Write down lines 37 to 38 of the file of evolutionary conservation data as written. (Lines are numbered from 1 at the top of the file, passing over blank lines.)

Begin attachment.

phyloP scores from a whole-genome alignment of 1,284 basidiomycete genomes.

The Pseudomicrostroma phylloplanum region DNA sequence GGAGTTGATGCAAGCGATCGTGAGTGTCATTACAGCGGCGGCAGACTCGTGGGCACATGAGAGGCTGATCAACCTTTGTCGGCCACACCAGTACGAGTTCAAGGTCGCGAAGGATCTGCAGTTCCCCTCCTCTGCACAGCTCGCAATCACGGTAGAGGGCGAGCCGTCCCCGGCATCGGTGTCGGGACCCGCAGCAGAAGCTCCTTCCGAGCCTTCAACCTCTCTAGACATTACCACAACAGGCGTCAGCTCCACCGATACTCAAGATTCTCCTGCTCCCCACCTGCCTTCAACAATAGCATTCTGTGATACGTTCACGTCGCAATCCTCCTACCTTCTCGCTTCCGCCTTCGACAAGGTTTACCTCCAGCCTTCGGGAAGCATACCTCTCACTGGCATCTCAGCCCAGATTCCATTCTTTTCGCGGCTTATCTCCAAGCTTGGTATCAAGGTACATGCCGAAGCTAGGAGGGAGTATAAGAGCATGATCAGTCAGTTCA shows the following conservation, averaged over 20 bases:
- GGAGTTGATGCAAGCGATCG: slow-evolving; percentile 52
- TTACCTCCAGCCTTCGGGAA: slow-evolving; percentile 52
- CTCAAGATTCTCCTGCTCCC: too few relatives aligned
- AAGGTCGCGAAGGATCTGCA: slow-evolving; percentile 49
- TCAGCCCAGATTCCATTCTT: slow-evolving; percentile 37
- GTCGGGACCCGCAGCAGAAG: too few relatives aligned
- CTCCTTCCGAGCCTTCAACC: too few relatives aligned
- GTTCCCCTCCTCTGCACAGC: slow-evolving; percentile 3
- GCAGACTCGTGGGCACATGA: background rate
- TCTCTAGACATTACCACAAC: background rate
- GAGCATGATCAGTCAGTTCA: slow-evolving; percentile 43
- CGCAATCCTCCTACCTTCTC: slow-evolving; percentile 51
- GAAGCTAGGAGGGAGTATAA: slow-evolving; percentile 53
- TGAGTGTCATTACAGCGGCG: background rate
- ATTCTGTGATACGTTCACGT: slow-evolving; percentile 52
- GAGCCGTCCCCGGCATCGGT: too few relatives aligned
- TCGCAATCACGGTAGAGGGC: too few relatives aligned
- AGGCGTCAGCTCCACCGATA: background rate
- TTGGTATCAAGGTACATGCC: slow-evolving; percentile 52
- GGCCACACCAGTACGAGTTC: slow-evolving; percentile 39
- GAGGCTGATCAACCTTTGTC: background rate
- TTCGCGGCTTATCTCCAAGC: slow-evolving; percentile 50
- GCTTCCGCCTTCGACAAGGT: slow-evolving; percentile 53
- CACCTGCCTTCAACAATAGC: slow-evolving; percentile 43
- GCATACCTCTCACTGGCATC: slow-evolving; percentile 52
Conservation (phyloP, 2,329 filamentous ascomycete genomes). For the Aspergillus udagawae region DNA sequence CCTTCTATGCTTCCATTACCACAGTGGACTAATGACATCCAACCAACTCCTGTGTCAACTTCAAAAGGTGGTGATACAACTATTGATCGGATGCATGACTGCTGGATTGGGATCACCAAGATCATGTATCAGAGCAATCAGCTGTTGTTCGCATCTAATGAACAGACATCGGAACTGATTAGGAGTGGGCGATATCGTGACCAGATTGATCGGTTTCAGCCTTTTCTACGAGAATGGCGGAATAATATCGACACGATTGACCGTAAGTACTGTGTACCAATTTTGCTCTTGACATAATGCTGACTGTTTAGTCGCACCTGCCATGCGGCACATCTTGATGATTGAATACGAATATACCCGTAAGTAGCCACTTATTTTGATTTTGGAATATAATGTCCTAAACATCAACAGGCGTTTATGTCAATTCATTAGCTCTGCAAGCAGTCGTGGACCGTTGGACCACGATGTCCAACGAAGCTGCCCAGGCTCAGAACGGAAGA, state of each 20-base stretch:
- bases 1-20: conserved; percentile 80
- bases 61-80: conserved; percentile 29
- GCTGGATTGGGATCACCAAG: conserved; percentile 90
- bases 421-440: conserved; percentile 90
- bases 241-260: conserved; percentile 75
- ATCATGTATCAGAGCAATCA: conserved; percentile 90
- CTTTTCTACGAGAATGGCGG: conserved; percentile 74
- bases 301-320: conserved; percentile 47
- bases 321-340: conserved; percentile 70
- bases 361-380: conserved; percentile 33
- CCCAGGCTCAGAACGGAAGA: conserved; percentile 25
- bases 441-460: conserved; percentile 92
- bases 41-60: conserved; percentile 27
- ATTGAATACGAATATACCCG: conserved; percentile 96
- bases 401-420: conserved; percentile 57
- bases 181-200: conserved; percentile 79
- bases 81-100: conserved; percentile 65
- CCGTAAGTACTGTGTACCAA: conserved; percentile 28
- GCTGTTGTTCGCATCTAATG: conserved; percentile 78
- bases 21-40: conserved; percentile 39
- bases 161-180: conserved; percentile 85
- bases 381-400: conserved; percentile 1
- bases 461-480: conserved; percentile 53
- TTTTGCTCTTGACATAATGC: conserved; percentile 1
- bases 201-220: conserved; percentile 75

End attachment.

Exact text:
- bases 321-340: conserved; percentile 70
- bases 361-380: conserved; percentile 33